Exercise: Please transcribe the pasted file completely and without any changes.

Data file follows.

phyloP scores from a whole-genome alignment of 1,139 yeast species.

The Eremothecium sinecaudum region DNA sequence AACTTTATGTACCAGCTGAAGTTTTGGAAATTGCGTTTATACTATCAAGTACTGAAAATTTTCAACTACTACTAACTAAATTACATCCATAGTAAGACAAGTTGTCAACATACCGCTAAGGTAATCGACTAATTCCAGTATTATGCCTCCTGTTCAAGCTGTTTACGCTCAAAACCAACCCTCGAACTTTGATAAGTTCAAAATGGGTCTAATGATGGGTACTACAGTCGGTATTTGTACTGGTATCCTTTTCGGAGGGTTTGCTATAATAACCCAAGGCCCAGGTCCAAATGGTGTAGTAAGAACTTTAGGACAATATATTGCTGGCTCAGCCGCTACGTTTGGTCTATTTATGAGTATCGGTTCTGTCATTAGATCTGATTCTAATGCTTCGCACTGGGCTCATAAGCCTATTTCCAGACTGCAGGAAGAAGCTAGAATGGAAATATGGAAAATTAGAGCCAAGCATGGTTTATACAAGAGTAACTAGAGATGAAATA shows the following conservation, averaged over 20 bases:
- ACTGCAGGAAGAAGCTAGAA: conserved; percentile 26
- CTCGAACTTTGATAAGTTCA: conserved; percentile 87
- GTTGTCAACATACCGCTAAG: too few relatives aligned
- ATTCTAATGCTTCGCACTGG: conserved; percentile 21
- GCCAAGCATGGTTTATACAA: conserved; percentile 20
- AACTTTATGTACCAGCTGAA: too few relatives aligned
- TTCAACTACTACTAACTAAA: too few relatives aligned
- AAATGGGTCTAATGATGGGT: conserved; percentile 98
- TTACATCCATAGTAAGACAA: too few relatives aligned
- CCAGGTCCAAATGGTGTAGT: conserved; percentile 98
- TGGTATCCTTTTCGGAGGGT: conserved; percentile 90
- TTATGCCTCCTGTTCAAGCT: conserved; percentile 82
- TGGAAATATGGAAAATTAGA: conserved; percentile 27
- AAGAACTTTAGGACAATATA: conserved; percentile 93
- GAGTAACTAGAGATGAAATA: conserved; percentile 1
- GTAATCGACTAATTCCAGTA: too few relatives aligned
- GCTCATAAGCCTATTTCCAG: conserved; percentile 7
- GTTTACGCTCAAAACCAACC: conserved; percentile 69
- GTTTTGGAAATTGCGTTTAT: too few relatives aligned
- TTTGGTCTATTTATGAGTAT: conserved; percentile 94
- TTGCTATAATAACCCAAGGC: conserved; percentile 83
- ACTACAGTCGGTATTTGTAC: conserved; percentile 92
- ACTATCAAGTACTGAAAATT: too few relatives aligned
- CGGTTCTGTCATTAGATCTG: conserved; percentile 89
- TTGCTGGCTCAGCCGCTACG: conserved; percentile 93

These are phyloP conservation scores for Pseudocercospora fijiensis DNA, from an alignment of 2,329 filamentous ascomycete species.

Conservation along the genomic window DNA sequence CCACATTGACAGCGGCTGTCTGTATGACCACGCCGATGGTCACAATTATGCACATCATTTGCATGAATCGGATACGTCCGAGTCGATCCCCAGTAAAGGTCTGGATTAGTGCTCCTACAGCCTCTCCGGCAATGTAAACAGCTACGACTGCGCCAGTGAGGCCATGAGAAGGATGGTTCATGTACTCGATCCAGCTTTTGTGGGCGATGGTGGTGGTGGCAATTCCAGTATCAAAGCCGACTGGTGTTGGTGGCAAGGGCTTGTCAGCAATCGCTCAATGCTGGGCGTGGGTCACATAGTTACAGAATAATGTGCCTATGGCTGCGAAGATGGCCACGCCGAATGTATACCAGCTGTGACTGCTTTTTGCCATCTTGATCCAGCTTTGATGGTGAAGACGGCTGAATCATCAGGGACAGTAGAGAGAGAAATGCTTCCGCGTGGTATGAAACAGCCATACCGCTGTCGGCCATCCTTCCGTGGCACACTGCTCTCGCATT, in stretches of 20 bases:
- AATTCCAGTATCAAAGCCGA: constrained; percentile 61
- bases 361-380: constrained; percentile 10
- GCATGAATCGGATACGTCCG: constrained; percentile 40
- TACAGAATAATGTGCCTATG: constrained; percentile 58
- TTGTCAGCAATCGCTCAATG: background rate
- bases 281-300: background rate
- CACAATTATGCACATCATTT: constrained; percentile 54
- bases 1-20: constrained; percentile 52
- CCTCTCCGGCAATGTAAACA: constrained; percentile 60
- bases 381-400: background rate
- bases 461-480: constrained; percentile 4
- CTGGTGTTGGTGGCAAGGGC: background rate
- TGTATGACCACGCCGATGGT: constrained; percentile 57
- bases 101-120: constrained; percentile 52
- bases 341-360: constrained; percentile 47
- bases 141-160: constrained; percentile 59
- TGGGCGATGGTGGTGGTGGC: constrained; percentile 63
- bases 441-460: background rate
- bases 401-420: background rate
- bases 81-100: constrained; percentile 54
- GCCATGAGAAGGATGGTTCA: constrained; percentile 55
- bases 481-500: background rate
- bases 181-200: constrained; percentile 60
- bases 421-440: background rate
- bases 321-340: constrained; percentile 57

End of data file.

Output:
phyloP scores from a whole-genome alignment of 1,139 yeast species.

The Eremothecium sinecaudum region DNA sequence AACTTTATGTACCAGCTGAAGTTTTGGAAATTGCGTTTATACTATCAAGTACTGAAAATTTTCAACTACTACTAACTAAATTACATCCATAGTAAGACAAGTTGTCAACATACCGCTAAGGTAATCGACTAATTCCAGTATTATGCCTCCTGTTCAAGCTGTTTACGCTCAAAACCAACCCTCGAACTTTGATAAGTTCAAAATGGGTCTAATGATGGGTACTACAGTCGGTATTTGTACTGGTATCCTTTTCGGAGGGTTTGCTATAATAACCCAAGGCCCAGGTCCAAATGGTGTAGTAAGAACTTTAGGACAATATATTGCTGGCTCAGCCGCTACGTTTGGTCTATTTATGAGTATCGGTTCTGTCATTAGATCTGATTCTAATGCTTCGCACTGGGCTCATAAGCCTATTTCCAGACTGCAGGAAGAAGCTAGAATGGAAATATGGAAAATTAGAGCCAAGCATGGTTTATACAAGAGTAACTAGAGATGAAATA shows the following conservation, averaged over 20 bases:
- ACTGCAGGAAGAAGCTAGAA: conserved; percentile 26
- CTCGAACTTTGATAAGTTCA: conserved; percentile 87
- GTTGTCAACATACCGCTAAG: too few relatives aligned
- ATTCTAATGCTTCGCACTGG: conserved; percentile 21
- GCCAAGCATGGTTTATACAA: conserved; percentile 20
- AACTTTATGTACCAGCTGAA: too few relatives aligned
- TTCAACTACTACTAACTAAA: too few relatives aligned
- AAATGGGTCTAATGATGGGT: conserved; percentile 98
- TTACATCCATAGTAAGACAA: too few relatives aligned
- CCAGGTCCAAATGGTGTAGT: conserved; percentile 98
- TGGTATCCTTTTCGGAGGGT: conserved; percentile 90
- TTATGCCTCCTGTTCAAGCT: conserved; percentile 82
- TGGAAATATGGAAAATTAGA: conserved; percentile 27
- AAGAACTTTAGGACAATATA: conserved; percentile 93
- GAGTAACTAGAGATGAAATA: conserved; percentile 1
- GTAATCGACTAATTCCAGTA: too few relatives aligned
- GCTCATAAGCCTATTTCCAG: conserved; percentile 7
- GTTTACGCTCAAAACCAACC: conserved; percentile 69
- GTTTTGGAAATTGCGTTTAT: too few relatives aligned
- TTTGGTCTATTTATGAGTAT: conserved; percentile 94
- TTGCTATAATAACCCAAGGC: conserved; percentile 83
- ACTACAGTCGGTATTTGTAC: conserved; percentile 92
- ACTATCAAGTACTGAAAATT: too few relatives aligned
- CGGTTCTGTCATTAGATCTG: conserved; percentile 89
- TTGCTGGCTCAGCCGCTACG: conserved; percentile 93

These are phyloP conservation scores for Pseudocercospora fijiensis DNA, from an alignment of 2,329 filamentous ascomycete species.

Conservation along the genomic window DNA sequence CCACATTGACAGCGGCTGTCTGTATGACCACGCCGATGGTCACAATTATGCACATCATTTGCATGAATCGGATACGTCCGAGTCGATCCCCAGTAAAGGTCTGGATTAGTGCTCCTACAGCCTCTCCGGCAATGTAAACAGCTACGACTGCGCCAGTGAGGCCATGAGAAGGATGGTTCATGTACTCGATCCAGCTTTTGTGGGCGATGGTGGTGGTGGCAATTCCAGTATCAAAGCCGACTGGTGTTGGTGGCAAGGGCTTGTCAGCAATCGCTCAATGCTGGGCGTGGGTCACATAGTTACAGAATAATGTGCCTATGGCTGCGAAGATGGCCACGCCGAATGTATACCAGCTGTGACTGCTTTTTGCCATCTTGATCCAGCTTTGATGGTGAAGACGGCTGAATCATCAGGGACAGTAGAGAGAGAAATGCTTCCGCGTGGTATGAAACAGCCATACCGCTGTCGGCCATCCTTCCGTGGCACACTGCTCTCGCATT, in stretches of 20 bases:
- AATTCCAGTATCAAAGCCGA: constrained; percentile 61
- bases 361-380: constrained; percentile 10
- GCATGAATCGGATACGTCCG: constrained; percentile 40
- TACAGAATAATGTGCCTATG: constrained; percentile 58
- TTGTCAGCAATCGCTCAATG: background rate
- bases 281-300: background rate
- CACAATTATGCACATCATTT: constrained; percentile 54
- bases 1-20: constrained; percentile 52
- CCTCTCCGGCAATGTAAACA: constrained; percentile 60
- bases 381-400: background rate
- bases 461-480: constrained; percentile 4
- CTGGTGTTGGTGGCAAGGGC: background rate
- TGTATGACCACGCCGATGGT: constrained; percentile 57
- bases 101-120: constrained; percentile 52
- bases 341-360: constrained; percentile 47
- bases 141-160: constrained; percentile 59
- TGGGCGATGGTGGTGGTGGC: constrained; percentile 63
- bases 441-460: background rate
- bases 401-420: background rate
- bases 81-100: constrained; percentile 54
- GCCATGAGAAGGATGGTTCA: constrained; percentile 55
- bases 481-500: background rate
- bases 181-200: constrained; percentile 60
- bases 421-440: background rate
- bases 321-340: constrained; percentile 57